She’s stuck between her corporate offices without a clue of the real situation and Mulderick and Pou’s assurances that they’ll be included in any potential rescue efforts.
Robert Pine’s Dr. Horace Baltz, meanwhile, is coddled and protected from some of the realities inside the hospital’s walls so that he, whom everyone considers a good man and a great doctor, won’t have to bear witness or responsibility for what eventually occurs.
The cast is sprawling, and each character adds layers to the storytelling that helps create what becomes one of the most painful chapters in modern medicine.
There’s a point in the show when W. Earl Brown’s Dr. Ewing Cook realizes the many pets that would be left behind once rescue efforts begin as no animals were allowed on the rescue boats.
He makes the traumatic decision to save them the stress of abandonment and possibly starvation by putting them down.
It’s a heartbreaking scene that bears weight when the doctors conclude that not all of the patients were going to be rescued, not many staff could remain behind with them, and conditions would worsen, putting patients into a grave, likely unrecoverable status.
The scenes focusing on the rescue attempts are alarming. Hospital staff carried patients long distances and up many floors to reach the helipad, which hadn’t been used in years.
The set design brought the agonizing journey to life, which allows viewers to walk in Anna Pou’s shoes as she and Susan Mulderick make decisions no human being should ever have to experience.
After the fifth episode of the series, the focus switches to an investigation into the events.
The very capable Wendy Stanzler directed episodes six through eight, but capturing the same feeling from the earlier episodes through the show’s conclusion is not easy.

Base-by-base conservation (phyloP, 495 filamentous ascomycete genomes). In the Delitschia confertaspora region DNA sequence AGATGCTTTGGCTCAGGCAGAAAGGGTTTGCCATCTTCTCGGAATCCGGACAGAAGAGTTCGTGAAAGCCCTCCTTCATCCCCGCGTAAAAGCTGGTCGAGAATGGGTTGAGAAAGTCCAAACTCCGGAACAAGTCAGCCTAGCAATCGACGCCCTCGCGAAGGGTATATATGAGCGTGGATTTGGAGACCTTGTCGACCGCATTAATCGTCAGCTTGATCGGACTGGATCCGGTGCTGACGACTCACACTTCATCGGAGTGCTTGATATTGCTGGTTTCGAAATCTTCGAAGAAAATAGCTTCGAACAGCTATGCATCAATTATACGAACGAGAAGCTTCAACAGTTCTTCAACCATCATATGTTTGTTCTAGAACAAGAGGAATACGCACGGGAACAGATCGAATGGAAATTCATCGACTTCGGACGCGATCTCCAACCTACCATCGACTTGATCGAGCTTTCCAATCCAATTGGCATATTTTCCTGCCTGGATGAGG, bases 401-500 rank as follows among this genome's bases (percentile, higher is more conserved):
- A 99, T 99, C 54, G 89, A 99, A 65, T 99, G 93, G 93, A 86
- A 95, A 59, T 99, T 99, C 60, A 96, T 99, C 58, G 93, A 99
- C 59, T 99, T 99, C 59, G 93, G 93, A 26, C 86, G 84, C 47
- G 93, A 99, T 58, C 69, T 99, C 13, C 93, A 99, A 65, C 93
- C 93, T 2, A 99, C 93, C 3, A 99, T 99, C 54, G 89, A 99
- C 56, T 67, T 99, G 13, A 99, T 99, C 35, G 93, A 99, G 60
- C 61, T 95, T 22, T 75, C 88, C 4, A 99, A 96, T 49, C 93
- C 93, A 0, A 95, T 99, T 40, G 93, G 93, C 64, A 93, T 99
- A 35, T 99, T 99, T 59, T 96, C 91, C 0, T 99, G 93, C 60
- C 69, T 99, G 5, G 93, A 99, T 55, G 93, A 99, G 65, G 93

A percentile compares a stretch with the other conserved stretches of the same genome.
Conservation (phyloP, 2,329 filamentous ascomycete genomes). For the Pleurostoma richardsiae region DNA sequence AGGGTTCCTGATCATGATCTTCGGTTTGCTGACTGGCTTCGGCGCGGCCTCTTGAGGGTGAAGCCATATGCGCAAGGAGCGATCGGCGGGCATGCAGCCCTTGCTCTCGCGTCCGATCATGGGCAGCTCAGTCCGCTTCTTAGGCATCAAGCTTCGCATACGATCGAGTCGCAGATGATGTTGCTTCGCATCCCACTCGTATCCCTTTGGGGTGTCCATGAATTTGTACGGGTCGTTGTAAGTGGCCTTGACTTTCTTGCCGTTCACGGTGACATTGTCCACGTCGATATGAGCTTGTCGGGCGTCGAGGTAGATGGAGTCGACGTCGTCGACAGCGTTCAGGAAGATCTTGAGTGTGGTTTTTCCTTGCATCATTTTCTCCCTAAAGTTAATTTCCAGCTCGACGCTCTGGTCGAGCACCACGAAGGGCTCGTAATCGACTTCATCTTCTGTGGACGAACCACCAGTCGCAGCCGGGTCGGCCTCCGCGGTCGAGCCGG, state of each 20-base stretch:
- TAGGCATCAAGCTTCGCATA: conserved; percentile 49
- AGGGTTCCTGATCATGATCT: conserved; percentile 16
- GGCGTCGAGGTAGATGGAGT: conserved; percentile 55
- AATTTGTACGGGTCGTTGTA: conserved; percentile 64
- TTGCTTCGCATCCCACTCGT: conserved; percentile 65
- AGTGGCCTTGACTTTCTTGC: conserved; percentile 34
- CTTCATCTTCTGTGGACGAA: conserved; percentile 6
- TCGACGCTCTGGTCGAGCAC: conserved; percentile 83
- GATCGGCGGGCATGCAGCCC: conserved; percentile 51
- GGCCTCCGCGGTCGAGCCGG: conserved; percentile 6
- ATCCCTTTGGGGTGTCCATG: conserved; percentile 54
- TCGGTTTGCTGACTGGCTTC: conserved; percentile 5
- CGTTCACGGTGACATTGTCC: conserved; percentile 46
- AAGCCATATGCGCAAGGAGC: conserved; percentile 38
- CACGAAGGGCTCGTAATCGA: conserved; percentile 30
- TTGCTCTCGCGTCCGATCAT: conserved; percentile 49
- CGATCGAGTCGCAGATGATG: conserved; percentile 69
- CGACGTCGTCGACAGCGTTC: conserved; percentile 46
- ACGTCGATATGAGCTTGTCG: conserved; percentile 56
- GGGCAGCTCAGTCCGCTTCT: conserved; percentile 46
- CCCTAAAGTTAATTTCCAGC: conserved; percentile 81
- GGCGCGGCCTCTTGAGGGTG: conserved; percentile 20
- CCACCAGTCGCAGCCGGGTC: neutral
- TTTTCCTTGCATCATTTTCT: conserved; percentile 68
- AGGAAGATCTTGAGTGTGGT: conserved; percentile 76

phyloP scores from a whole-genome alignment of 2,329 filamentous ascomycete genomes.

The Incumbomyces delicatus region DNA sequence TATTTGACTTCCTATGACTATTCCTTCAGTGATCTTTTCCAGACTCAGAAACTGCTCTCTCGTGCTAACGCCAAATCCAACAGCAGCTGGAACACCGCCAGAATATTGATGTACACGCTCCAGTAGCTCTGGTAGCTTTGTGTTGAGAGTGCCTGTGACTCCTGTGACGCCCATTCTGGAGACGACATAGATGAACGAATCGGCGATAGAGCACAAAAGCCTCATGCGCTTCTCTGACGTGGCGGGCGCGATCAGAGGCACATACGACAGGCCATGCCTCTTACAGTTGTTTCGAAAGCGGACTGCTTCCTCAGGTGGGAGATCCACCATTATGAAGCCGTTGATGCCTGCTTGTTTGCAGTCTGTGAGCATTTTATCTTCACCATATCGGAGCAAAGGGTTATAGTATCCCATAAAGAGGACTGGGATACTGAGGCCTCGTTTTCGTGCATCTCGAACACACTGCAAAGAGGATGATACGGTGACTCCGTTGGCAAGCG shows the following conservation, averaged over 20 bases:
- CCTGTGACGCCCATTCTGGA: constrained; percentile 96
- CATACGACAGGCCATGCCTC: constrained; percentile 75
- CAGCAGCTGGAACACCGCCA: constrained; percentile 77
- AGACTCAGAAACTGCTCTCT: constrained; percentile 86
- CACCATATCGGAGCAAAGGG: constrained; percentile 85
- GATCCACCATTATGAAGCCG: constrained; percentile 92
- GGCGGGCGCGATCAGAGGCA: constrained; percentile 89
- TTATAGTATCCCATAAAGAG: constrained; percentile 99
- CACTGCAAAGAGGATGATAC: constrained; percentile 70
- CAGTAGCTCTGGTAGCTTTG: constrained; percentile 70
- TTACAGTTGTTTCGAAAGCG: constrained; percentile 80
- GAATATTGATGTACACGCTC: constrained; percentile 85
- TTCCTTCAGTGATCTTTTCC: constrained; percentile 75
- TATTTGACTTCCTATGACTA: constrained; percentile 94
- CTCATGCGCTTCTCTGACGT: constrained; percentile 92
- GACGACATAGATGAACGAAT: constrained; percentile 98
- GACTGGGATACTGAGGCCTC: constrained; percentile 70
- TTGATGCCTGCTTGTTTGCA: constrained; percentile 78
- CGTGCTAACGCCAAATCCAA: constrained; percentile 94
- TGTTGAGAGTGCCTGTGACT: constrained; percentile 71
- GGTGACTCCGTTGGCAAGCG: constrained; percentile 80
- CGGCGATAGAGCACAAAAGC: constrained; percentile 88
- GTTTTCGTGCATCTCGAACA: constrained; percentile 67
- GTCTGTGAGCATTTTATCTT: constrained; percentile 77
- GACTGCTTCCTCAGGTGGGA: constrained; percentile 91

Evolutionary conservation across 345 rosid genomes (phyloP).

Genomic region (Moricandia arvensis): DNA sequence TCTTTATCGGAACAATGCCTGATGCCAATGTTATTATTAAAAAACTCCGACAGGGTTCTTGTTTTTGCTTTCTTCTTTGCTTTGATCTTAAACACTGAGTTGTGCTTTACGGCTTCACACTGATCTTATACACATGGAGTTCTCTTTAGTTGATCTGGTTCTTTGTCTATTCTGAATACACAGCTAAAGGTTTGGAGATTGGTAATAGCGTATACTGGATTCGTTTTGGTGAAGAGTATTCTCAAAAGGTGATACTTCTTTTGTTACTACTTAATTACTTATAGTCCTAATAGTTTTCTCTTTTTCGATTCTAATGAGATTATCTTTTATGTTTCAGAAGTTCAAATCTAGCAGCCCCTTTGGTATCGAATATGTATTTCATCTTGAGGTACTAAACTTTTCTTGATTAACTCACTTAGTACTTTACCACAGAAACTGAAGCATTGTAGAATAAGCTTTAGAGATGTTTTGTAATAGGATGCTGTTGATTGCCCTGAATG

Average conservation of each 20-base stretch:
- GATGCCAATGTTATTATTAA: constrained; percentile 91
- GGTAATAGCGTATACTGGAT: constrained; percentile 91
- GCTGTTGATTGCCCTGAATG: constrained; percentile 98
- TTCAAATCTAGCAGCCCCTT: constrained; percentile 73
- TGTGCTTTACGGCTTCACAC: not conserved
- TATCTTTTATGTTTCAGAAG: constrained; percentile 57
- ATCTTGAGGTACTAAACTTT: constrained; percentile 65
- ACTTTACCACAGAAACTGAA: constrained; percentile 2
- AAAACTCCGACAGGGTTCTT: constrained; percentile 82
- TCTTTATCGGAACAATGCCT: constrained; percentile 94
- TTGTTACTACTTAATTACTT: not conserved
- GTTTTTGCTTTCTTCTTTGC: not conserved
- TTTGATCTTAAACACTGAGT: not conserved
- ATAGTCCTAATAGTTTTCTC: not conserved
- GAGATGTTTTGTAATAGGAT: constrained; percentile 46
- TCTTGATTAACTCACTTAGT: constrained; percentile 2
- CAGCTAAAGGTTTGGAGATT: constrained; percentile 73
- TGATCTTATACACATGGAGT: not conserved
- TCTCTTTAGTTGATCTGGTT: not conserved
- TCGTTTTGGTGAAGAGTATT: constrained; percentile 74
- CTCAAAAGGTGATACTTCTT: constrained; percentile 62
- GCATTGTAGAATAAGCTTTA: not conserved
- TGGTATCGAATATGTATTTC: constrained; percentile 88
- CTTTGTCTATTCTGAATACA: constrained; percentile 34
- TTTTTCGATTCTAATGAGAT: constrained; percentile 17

What’s most interesting is how little of this story and its aftermath most of us know. Fink’s book was primarily responsible for bringing it to light, but by bringing her investigative reporting to the small screen, it will open the eyes of many more to the horror Katrina left in her wake.
Five Days at Memorial isn’t an easy watch, and it shouldn’t be. The first five episodes are terrifying and exhausting, while the last three find Dr. Pou at the center of an ordeal mainly of her making.
It opens questions about governmental responsibility, corporate medicine, the importance of disaster plans, and how the human mind processes information when the doors are closing in around you.
Five Days at Memorial sheds light on government failure and how that failure affects every other level of society. That’s a topic that’s been too prevalent of late but shows no signs of abating, which is why this Apple TV+ should be watched and discussed.
Carissa Pavlica is the managing editor and a staff writer and critic for TV Fanatic. She’s a member of the Critic’s Choice Association, enjoys mentoring writers, conversing with cats, and passionately discussing the nuances of television and film with anyone who will listen. Follow her on Twitter and email her here at TV Fanatic.